• Eliminated or trivialized obscenity laws

What You Can Do to Reform Your School’s Sex Education Programs

Get Involved (Adapted from Focus on the Family’s Focus on Your Child) Child
Parents sometimes get frustrated with schools and teachers who seem to be doing their best to contradict the parents’ messages. It can be tempting to lash out in anger. What about first trying to influence the school’s and the teachers’ decisions by getting involved—by offering to help?

Many parents go into the schools with their own ideas about what it means to get involved. You might be interested only in driving for field trips or in cutting out things for the bulletin board. These activities may or may not be what the teacher needs.

1940 Before Kinsey's Books Were Published 1990 A Generation After Kinsey's Books Instead ask, “What is your greatest need this year? How can I best serve you and my child at the same time?”

Be prepared — the teacher might be speechless! (After all, a recent U.S. Department of Education Schools and Staffing Survey revealed that 79 percent of teachers still report a lack of parent involvement in schools.)

The key is to build and nurture a relationship with your child’s teacher. That relationship then opens doors and gives you access to information about the school or your child’s performance you may not normally have. Being involved means more than joining the PTA.

Be Aware
It’s important for parents to monitor all the lessons their kids are learning in school, but when it comes to sex education, your attention is crucial. You want your kids to abstain from sexual involvement until marriage for many reasons.17 Kids who wait until marriage are more likely to have a stable and lasting marriage. And people who abstain from premarital sex and remain faithful in marriage have virtually no chance of catching a sexually transmitted disease.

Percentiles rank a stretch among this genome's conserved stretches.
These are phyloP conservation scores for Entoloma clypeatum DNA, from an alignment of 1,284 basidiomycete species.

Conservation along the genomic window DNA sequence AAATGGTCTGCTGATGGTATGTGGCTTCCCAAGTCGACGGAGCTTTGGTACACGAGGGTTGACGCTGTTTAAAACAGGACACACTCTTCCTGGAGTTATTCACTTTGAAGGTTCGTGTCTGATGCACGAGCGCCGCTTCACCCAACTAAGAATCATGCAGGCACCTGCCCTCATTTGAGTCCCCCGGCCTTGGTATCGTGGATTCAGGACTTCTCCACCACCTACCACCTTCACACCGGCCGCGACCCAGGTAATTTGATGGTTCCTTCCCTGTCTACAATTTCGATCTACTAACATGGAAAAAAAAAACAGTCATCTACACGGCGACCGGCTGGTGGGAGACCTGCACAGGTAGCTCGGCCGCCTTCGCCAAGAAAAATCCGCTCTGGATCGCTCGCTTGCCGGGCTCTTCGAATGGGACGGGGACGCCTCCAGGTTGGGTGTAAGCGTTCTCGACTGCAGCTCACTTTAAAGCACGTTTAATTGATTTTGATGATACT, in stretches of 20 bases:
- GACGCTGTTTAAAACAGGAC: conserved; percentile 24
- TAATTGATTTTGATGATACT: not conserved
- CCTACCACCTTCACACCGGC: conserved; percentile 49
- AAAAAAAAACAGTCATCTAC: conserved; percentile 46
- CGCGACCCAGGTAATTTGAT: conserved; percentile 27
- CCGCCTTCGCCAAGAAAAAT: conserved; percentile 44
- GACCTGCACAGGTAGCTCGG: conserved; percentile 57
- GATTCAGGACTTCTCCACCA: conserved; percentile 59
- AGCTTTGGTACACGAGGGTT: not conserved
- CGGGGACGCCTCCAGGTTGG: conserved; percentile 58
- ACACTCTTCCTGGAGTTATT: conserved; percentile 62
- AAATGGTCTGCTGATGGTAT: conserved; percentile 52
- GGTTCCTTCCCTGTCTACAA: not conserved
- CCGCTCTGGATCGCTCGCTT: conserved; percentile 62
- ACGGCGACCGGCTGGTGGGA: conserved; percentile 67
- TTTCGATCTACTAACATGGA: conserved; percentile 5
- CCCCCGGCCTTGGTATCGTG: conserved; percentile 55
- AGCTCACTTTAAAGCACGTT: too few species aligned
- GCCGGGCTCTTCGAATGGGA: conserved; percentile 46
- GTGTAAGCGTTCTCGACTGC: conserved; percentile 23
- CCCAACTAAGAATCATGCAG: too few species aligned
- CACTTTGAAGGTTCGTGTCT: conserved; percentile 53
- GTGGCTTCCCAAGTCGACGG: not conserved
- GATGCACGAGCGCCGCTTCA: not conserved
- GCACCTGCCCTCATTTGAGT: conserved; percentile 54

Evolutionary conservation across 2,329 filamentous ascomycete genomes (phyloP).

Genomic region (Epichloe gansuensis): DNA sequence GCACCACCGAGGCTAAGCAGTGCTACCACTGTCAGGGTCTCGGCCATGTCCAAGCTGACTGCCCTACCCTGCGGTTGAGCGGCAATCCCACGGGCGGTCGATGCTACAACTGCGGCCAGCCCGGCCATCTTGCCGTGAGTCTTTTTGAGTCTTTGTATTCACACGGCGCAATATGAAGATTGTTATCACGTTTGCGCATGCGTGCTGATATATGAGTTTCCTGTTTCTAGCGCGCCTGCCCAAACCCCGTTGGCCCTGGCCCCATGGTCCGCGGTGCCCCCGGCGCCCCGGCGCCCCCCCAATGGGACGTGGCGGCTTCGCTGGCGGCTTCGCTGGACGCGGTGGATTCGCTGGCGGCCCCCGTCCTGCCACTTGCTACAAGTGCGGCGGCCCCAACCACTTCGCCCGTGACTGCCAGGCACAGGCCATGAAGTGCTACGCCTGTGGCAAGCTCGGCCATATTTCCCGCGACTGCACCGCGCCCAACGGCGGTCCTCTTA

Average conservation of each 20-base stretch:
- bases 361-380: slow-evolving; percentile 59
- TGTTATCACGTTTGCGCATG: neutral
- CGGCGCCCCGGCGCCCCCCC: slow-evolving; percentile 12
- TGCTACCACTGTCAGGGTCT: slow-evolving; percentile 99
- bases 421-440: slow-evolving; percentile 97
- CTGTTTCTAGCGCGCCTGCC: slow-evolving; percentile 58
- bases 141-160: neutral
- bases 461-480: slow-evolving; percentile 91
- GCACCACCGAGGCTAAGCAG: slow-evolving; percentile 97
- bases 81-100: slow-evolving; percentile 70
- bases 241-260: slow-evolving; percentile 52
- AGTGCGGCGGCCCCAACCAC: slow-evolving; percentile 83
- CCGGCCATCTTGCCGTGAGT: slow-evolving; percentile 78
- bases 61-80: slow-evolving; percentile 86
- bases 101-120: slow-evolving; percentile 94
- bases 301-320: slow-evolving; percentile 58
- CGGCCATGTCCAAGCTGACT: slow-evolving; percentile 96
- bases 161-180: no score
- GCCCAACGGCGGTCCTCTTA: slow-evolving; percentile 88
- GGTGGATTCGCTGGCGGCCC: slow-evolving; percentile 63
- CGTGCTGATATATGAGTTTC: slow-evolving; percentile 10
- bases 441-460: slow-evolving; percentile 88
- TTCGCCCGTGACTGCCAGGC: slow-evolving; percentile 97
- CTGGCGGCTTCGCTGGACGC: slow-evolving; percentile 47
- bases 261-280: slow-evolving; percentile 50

What to Watch for in Sex Education Curricula
Not all programs or curricula that use the word abstinence truly are abstinence programs. Many “comprehensive” sex-ed programs acknowledge abstinence as one option, while focusing on contraception (negotiating their use and specific how-to lessons). So-called “abstinence-plus” programs teach kids about abstinence plus contraceptive use. That’s confusing to kids. We don’t tell kids to abstain from drug use and then tell them how to use drugs “safely.” True abstinence programs follow eight specific guidelines (See “Mandated Guidelines…” below). If the sex-ed program your child’s school offers does not meet all eight guidelines, it’s time for you to get involved.

Who to See and What to Say
First, find out about the school’s opt-in or opt-out policy. A few schools require that only children whose parents give written permission are allowed to take the course (opt-in). Most schools have an opt-out policy (parents must sign a waiver to keep their kids out of the class).